Misaligned text, unless it’s done deliberately for impact, is aggravating to look at. And if you’ve ever struggled in Photoshop to make sure your text is perfectly aligned, you know how frustrating it is to try to eyeball it. It just never looks quite right no matter how hard you try.
Hello, I’m Cara! Today I’ll help make the program a little less mysterious for you when it comes to aligning text in Photoshop.
There’s a huge learning curve to get into Photoshop (trust me, I know). But tricks like I’ll show you today demystify Photoshop and show you how the program makes many things quite simple.
Let’s get to it!
Table of Contents
Today’s trick is brought to you by the handy-dandy Move tool. With the right selections, you can make your text perfectly align itself with just a couple of clicks. Let me show you how it works.
Step 1: Write Some Text
Open a document for your project and add some text with the Horizontal Text tool. Get to it by pressing T on the keyboard or choosing the tool from the toolbar on the left.
Click somewhere in your canvas and write your text. Click the checkmark in the Options bar to accept the text.
Step 2: Open the Move Tool
Press V on the keyboard or choose the Move tool from the top of the toolbar.
A blue box with little handles will appear around the text. You can use these to resize, reposition, or even rotate the text.
However, we’re interested in the Alignment buttons up in the Options bar. You may notice that they are grayed out right now. That’s because you need to define an area in which to align the text. Otherwise, Photoshop doesn’t know what it’s supposed to line up with.
Step 3: Select the Canvas
To align within the entire canvas, press Ctrl + A or Command + A to select the whole canvas. You’ll see the famous marching ants appear around the edges of the canvas. You’ll also notice that the alignment buttons become useable.
Notice that the buttons are grouped in two groups of three. The group on the left controls the horizontal alignment. The first one aligns the text to the left, the middle button aligns the text in the center, and the right one places the text on the right.
The second group of buttons aligns the text vertically. The first one puts the text to the top, the middle one jumps it to the center, and the right one places the text at the bottom.
When I hit the first buttons in each group, Photoshop aligns the text in the top left corner of my canvas.
Aligning Text With Itself
What if you want to line up all the words on the left? Double-click the thumbnail on the text layer to select it.
Up in the Options bar, you’ll have options for aligning the text. Choose the Left Align Text option to line the words up on the left. The middle one puts the text in the center and the right button lines the words up on the right.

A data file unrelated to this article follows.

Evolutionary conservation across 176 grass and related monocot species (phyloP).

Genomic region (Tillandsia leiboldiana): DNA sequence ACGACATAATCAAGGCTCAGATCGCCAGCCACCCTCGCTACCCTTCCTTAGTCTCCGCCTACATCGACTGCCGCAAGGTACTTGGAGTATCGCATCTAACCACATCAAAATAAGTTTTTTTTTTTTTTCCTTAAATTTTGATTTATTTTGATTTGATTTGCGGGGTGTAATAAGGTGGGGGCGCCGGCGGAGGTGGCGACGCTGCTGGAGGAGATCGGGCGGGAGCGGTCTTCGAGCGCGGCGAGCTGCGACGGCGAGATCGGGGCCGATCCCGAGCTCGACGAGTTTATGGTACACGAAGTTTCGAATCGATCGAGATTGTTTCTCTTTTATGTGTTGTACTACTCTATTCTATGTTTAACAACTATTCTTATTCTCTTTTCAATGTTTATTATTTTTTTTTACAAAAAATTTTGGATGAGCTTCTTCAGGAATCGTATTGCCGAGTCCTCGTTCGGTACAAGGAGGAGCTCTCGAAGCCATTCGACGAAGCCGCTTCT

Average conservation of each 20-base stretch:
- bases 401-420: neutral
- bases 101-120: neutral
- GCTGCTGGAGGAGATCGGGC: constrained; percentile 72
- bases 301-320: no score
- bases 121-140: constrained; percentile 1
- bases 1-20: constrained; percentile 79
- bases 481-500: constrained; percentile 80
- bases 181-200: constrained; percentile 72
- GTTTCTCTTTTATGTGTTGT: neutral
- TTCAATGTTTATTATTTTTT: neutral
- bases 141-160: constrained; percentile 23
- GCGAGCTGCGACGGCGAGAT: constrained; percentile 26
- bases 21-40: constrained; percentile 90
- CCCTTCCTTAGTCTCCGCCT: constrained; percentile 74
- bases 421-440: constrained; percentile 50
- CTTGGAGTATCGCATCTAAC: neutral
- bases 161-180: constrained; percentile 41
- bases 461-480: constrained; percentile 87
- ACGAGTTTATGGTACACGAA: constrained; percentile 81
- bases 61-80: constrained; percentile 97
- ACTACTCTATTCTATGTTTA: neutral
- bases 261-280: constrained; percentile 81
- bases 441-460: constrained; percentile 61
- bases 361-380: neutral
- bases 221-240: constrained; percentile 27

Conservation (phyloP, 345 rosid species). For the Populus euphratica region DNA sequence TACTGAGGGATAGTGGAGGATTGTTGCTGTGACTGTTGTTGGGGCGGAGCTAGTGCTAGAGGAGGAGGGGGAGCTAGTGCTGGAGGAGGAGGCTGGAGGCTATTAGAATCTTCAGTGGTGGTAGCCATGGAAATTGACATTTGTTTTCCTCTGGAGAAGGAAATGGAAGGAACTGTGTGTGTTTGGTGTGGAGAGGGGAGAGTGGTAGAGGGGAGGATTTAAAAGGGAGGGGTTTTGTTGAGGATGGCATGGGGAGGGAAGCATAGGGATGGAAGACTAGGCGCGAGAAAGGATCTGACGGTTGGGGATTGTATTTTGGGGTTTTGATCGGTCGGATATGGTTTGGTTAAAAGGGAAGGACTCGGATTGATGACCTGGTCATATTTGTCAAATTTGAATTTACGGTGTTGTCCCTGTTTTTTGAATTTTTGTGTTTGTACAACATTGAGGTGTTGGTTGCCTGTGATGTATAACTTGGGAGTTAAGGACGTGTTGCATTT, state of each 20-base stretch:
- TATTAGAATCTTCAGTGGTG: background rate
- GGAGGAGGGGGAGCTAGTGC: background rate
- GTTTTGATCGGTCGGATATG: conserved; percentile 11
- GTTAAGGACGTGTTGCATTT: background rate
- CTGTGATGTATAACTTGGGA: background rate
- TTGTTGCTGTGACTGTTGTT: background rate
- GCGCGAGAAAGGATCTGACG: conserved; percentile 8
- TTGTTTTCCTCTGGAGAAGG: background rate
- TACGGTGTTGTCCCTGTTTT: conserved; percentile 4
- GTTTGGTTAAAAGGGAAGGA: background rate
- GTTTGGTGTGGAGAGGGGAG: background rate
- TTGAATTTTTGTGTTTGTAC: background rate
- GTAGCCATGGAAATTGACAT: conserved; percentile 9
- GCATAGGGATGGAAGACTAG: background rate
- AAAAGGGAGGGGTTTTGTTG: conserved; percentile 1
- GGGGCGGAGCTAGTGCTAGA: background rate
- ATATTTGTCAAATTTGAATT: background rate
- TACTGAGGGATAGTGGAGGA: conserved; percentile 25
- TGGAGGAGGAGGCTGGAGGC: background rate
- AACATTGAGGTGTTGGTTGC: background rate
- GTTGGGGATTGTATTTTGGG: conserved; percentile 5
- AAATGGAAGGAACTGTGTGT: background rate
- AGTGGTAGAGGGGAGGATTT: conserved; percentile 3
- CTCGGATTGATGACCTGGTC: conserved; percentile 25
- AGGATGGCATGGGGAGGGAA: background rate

These buttons will change the text alignment according to the midline of the text, so you may have to jump back to the Move tool to use the alignment buttons again. This will line up the entire text in relation to the selected canvas.
Aligning Text Within Part of the Canvas
What if you don’t want to align the text in relation to the whole canvas? You can use the same Alignment buttons to align the text in just a part of the canvas as well. All you have to do is define a different area.
Do this by selecting the Marquee tool. It’s located right under the Move tool at the top of the toolbar.
Click and drag to select the area of the canvas where you want the text to be aligned.
Now, when you use the alignment buttons, the text will align itself according to this rectangle on the right. Here’s what happens when I press both the Align Center buttons.
Aligning Text Within a Text Box (Text in a Square)
What if you want all your text to fit in and fill up a square? The spacing between letters and even the size of the letters for words may have to be different to make them fit in a pleasing way.
You can painstakingly line everything up manually with Photoshop’s guides and rulers. Or you can use this trick instead which will work for most projects.
Select the Horizontal Text tool. We have to start with a text box rather than just clicking and writing.
So with the text tool active, click and drag to create a text box.
Once you’ve added your text, you can click and drag the corners of the box to resize it according to your liking.
To line all the words up with the sides of the square, we’ll use the Justify All command. Double-click the text layer thumbnail to select all the text.
Open the Paragraph menu by going to Window and clicking on Paragraph.
This panel will pop out. Click on the Justify All command on the right side. If you don’t make the text box, this command will be grayed out.
If all goes well, you’ll see the text automatically space itself properly to evenly fill the text box. Again, you can adjust the entire size of the box as needed by dragging on the box handles.
If you don’t want the letters spaced out so much, you can make some of the words bigger. Highlight the text you want to change and click the Character tab right next to the Paragraph tab.
In this example, I’ve made the word “turtle” bigger so it fills up more space than the word “release” without having to space the letters out so much. You can also change the spacing and other effects as you please. Learn more about these options in our tutorial for making a font.
Have fun with it and I hope you make some amazing artwork!
Want to learn how to do more cool stuff with text in Photoshop? Check out our tutorial on making circular text!About Cara Koch